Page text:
Tuesday, March 20, 2007

India is a fascinating destination and I have always longed to visit this mystical country

Indians saints and mystics though are not going to go out of their way to make the singer comfortable. Celebrity religious sham Sri Sri Ravi Shankar said that he will treat Madonna just like any other client who donates 10 million US dollars to his kitty. “She will be another lost soul who is looking for direction and I intend to help her find that,” he said, “but before that I have to make up my mind about just what I want my first name to be because I am tired of people asking me that question.” But whether it will be Sri Sri Ravi Shankar who gives Madonna direction or that woman who hugs people or the Mother at Auroville or Osho’s Ashram, will remain to be seen. nononsensemedia

Monday, March 19, 2007

Auroville, a dreamers dream, a visionaries vision, or a cultists cult?

There are approximately 1800 permanent residents living in Auroville.To live in Auroville one must meet a certain criteria or at least cultivate a higher consciousness...I wish I could have spent more than one day in Auroville, I got the feeling that there were quite a few highly intelligent and skilled people living here. Even though the land was purchased at the end of the 60's,they only really started to build on and cultivate it 15 years ago. So is Auroville the city of the future? Only time will tell, people keep on coming and Auroville is growing, slowly, but it's still growing.
There is so much emphasis put on the poverty and the poor people of India by the west, that we fail to notice how well Indian people live together. There is a billion people here, and they know how to work together and to solve problems together. Not only that, they also know how to find joy in the simple things that life has to offer. Pondicherry at one time was a French colony, there is still quite a bit of the flavour left over from when it was occupied by France, such as architecture, food and the police wear cute red hats. I wanted to have a glass of red wine and I made it a mission to find a restaurant that has a croque madam on there menu. The wine was ok and the croque madam was second best to Anna's at Bonjour Brioche in Toronto. For all those interested in learning more about Auroville here is there website Posted by cf at 1:54 AM

The Randolph connection

Dr. P. B. Randolph is either the author or the key Western transmitter of the core magical teaching of the Ordo Templi Orientis...Paschal Beverly Randolph was born in New York, September 5, 1825 EV...In February of 1875 a meeting of the Brotherhood was held in San Francisco, presided over by Randolph. An account of the Order at that time published by Randolph shortly after the meeting reveals an organization with considerable structural soundness, solid vision, and ample membership. A list of officers is published, and a procedure for carrying on the organization after Randolph’s death are enshrined in print...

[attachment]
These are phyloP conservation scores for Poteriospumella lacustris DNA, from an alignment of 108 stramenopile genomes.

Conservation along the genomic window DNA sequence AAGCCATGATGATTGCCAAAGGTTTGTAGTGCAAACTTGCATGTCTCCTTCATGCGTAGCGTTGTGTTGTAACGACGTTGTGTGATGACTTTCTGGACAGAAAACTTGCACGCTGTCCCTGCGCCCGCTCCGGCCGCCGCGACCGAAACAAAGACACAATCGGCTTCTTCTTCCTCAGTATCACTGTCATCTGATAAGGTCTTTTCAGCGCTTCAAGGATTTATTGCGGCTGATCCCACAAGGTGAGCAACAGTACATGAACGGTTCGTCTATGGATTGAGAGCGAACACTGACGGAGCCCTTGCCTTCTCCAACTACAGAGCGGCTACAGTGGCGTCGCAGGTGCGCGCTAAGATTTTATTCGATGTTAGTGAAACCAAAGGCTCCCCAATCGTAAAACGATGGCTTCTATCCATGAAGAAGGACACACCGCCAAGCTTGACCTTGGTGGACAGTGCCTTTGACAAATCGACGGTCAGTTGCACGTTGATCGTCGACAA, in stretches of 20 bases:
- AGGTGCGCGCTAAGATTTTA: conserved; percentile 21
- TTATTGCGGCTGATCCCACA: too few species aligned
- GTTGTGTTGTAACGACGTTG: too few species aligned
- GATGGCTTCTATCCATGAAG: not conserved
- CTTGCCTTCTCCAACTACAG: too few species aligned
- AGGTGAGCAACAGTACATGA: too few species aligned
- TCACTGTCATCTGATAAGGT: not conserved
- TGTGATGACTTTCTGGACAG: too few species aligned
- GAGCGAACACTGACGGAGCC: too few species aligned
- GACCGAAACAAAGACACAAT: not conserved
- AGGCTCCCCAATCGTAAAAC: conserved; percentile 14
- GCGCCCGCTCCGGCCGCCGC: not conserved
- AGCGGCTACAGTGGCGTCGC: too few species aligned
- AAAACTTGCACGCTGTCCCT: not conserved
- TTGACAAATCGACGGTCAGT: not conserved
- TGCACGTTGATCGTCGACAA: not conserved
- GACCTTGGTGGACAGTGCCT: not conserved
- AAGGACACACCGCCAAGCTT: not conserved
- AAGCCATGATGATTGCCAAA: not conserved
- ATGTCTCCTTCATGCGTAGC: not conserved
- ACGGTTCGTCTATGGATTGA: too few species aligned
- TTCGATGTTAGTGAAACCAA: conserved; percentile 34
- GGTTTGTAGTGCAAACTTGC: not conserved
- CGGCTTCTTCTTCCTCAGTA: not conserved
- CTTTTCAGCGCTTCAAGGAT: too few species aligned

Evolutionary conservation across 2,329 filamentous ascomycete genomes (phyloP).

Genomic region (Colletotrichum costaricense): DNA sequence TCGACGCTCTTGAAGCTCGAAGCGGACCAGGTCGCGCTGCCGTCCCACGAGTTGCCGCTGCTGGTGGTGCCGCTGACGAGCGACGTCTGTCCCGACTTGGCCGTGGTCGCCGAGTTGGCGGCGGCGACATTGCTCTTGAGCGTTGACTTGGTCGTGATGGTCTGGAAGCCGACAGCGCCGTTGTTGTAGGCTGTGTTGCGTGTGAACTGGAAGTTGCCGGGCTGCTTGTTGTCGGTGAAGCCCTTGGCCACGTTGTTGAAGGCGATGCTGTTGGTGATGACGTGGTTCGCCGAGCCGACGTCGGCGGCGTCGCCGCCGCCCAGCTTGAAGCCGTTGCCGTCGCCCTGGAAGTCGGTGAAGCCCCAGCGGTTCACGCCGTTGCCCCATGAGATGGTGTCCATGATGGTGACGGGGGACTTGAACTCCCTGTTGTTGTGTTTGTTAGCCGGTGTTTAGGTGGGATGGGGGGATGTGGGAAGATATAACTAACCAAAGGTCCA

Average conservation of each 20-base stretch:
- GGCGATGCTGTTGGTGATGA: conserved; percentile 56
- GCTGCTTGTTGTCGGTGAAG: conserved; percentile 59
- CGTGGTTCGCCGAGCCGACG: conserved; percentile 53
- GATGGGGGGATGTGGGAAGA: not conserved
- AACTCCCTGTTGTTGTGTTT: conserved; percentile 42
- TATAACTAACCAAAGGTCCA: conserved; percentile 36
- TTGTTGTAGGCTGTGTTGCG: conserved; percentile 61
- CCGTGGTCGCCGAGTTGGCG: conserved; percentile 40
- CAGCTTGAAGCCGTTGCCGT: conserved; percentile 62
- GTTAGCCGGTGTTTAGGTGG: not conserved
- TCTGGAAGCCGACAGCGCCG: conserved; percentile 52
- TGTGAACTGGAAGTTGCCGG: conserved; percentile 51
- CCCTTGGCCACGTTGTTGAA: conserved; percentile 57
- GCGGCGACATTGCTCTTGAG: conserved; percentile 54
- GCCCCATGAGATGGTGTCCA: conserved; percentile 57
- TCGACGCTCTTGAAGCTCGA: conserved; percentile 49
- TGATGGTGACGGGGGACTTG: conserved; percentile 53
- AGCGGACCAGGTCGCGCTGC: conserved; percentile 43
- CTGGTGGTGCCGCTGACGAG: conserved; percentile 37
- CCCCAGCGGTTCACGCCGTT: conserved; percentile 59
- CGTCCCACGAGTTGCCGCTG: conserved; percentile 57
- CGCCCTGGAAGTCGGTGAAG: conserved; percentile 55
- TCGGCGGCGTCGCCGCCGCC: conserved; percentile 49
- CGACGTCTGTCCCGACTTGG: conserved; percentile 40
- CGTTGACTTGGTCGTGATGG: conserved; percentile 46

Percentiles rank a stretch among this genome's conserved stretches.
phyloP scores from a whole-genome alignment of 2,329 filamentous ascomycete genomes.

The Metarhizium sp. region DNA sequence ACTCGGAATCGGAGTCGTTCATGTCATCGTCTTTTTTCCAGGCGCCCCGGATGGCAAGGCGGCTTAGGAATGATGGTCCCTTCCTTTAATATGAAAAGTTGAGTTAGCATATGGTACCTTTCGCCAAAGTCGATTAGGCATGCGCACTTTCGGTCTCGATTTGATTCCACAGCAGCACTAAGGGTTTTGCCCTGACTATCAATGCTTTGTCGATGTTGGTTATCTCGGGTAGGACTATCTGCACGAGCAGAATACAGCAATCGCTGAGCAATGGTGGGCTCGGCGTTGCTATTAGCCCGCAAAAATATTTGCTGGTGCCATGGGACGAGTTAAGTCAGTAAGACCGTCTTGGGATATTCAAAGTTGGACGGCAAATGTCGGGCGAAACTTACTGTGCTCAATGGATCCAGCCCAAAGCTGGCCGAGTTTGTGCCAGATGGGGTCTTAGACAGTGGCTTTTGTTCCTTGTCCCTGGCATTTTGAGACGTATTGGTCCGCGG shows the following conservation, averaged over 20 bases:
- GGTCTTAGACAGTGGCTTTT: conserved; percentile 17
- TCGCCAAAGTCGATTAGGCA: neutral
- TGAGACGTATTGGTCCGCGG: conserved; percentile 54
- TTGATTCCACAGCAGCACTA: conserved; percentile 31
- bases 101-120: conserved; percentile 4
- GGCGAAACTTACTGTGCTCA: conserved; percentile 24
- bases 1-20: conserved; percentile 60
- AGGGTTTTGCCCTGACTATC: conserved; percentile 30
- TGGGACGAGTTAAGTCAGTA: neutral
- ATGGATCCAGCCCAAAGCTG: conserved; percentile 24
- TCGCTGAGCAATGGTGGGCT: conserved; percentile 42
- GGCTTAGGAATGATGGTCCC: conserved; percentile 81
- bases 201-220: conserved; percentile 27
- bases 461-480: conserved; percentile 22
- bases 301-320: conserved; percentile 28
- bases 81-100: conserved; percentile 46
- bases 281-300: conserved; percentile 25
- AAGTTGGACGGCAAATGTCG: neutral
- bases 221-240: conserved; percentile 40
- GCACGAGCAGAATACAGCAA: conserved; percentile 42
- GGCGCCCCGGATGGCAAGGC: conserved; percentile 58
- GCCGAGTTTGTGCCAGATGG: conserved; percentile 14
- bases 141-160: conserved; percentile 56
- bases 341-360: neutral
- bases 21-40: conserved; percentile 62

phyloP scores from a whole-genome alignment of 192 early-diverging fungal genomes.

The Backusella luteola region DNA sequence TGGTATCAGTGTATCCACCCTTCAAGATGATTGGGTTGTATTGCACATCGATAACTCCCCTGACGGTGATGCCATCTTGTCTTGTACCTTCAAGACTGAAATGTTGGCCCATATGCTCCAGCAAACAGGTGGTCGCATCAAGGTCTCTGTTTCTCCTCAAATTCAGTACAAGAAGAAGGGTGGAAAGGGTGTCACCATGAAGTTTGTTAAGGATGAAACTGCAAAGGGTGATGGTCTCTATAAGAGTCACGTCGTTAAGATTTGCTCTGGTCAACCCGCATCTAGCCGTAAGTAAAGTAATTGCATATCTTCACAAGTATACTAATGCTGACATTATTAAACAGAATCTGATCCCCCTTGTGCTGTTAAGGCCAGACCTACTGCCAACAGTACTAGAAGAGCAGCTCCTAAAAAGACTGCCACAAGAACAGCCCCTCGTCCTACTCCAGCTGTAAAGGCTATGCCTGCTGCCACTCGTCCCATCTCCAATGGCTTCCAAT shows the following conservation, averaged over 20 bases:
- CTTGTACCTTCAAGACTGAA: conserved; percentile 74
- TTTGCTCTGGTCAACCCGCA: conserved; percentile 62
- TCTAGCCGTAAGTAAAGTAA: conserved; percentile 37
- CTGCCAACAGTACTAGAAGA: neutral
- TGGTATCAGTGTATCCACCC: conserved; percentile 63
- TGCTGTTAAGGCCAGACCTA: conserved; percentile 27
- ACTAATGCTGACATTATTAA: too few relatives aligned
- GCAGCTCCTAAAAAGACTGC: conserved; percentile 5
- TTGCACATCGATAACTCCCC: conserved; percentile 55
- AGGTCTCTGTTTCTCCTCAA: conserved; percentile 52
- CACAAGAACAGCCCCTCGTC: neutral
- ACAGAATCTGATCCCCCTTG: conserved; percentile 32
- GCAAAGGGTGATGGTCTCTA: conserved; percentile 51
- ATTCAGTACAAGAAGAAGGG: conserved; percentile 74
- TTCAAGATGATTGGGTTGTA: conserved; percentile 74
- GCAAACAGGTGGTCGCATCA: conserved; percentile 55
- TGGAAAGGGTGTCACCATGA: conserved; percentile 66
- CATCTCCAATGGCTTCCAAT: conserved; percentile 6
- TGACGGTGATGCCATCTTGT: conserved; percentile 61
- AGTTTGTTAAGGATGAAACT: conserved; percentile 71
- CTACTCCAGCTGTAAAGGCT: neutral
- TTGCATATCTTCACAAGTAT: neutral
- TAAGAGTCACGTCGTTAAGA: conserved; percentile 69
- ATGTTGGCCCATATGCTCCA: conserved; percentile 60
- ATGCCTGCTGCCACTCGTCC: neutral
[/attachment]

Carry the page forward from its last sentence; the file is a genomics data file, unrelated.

James Webb speculates upon a Randolph influence on the 20th Century mystic G.I. Gurdjieff, and there is certainly an indirect influence on The Church of Light, The Sri Aurobindo movement (through Mirra Alfassa and Max Theon), and, without question, on the OTO. Of all of these, as I noted in my book, The Story of the Hermetic Brotherhood of Light, only the OTO has carried forward the core ideas of Randolph, the unique amalgam of love and will. It is asserted by the late Grand Master Reuss that OTO is the Hermetic Brotherhood of Light. Certainly Papus was influenced by Dr. Davidson of the HB of L, as was Max Theon.
A Forgotten Hero for Black History Month. PASCHAL BEVERLY RANDOLPHSEXUAL MAGICK IN THE 19th CENTURY By T Allen Greenfield Africa Shrine 21st Century Blackisms

We don't know anything about The Mother

It seems that quite a few people are in the same space right now, but coming from different angles. Even Scott Adams has written about the very same things...And that's where I've been recently, God, Science, String Theory, Gravitons, Photons, Zohar, Kabbalah, Big Bang, Steady State, Entanglement, Spirituality.
It's that middle ground between Creationists and Rationalists that I'm looking at, the thing Daryl Cook refers to as Integral Thought, but neither of us wants to commit to something developed by people we don't know anything about! Especially someone who calls themselves The Mother!! It could be inhabited by weird freaky people, just like Creationists and Rationalists!!
So I'm holding back, doing a bit of reading and research before I shoot down a few people who need shooting down!! My starter is ordering Paul Feyerabend's autobiography Killing Time.